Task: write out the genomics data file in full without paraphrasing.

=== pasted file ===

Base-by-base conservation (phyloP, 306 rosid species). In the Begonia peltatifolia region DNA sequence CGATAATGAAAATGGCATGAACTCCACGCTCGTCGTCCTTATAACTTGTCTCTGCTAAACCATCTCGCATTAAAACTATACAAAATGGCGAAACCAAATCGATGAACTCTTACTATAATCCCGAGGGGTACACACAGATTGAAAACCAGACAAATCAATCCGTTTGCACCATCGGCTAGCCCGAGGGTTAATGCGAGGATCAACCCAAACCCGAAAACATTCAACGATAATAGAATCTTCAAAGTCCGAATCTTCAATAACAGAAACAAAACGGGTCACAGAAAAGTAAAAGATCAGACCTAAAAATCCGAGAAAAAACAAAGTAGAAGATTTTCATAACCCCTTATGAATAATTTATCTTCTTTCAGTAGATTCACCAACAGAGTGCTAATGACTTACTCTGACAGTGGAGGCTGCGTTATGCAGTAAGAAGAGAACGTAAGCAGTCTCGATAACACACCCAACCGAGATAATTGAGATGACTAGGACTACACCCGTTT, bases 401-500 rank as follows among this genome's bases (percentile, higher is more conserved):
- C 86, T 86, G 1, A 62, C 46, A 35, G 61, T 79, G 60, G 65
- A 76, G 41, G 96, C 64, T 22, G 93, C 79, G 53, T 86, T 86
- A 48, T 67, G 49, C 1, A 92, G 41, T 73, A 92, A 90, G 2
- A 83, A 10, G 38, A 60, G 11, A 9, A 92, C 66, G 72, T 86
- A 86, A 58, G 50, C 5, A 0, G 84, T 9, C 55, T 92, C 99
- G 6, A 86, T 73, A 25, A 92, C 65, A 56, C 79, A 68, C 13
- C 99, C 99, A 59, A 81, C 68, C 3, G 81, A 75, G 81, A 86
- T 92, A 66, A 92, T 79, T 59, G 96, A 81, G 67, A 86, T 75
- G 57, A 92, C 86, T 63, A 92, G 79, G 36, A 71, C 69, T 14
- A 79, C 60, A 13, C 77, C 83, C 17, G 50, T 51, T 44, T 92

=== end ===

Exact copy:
Base-by-base conservation (phyloP, 306 rosid species). In the Begonia peltatifolia region DNA sequence CGATAATGAAAATGGCATGAACTCCACGCTCGTCGTCCTTATAACTTGTCTCTGCTAAACCATCTCGCATTAAAACTATACAAAATGGCGAAACCAAATCGATGAACTCTTACTATAATCCCGAGGGGTACACACAGATTGAAAACCAGACAAATCAATCCGTTTGCACCATCGGCTAGCCCGAGGGTTAATGCGAGGATCAACCCAAACCCGAAAACATTCAACGATAATAGAATCTTCAAAGTCCGAATCTTCAATAACAGAAACAAAACGGGTCACAGAAAAGTAAAAGATCAGACCTAAAAATCCGAGAAAAAACAAAGTAGAAGATTTTCATAACCCCTTATGAATAATTTATCTTCTTTCAGTAGATTCACCAACAGAGTGCTAATGACTTACTCTGACAGTGGAGGCTGCGTTATGCAGTAAGAAGAGAACGTAAGCAGTCTCGATAACACACCCAACCGAGATAATTGAGATGACTAGGACTACACCCGTTT, bases 401-500 rank as follows among this genome's bases (percentile, higher is more conserved):
- C 86, T 86, G 1, A 62, C 46, A 35, G 61, T 79, G 60, G 65
- A 76, G 41, G 96, C 64, T 22, G 93, C 79, G 53, T 86, T 86
- A 48, T 67, G 49, C 1, A 92, G 41, T 73, A 92, A 90, G 2
- A 83, A 10, G 38, A 60, G 11, A 9, A 92, C 66, G 72, T 86
- A 86, A 58, G 50, C 5, A 0, G 84, T 9, C 55, T 92, C 99
- G 6, A 86, T 73, A 25, A 92, C 65, A 56, C 79, A 68, C 13
- C 99, C 99, A 59, A 81, C 68, C 3, G 81, A 75, G 81, A 86
- T 92, A 66, A 92, T 79, T 59, G 96, A 81, G 67, A 86, T 75
- G 57, A 92, C 86, T 63, A 92, G 79, G 36, A 71, C 69, T 14
- A 79, C 60, A 13, C 77, C 83, C 17, G 50, T 51, T 44, T 92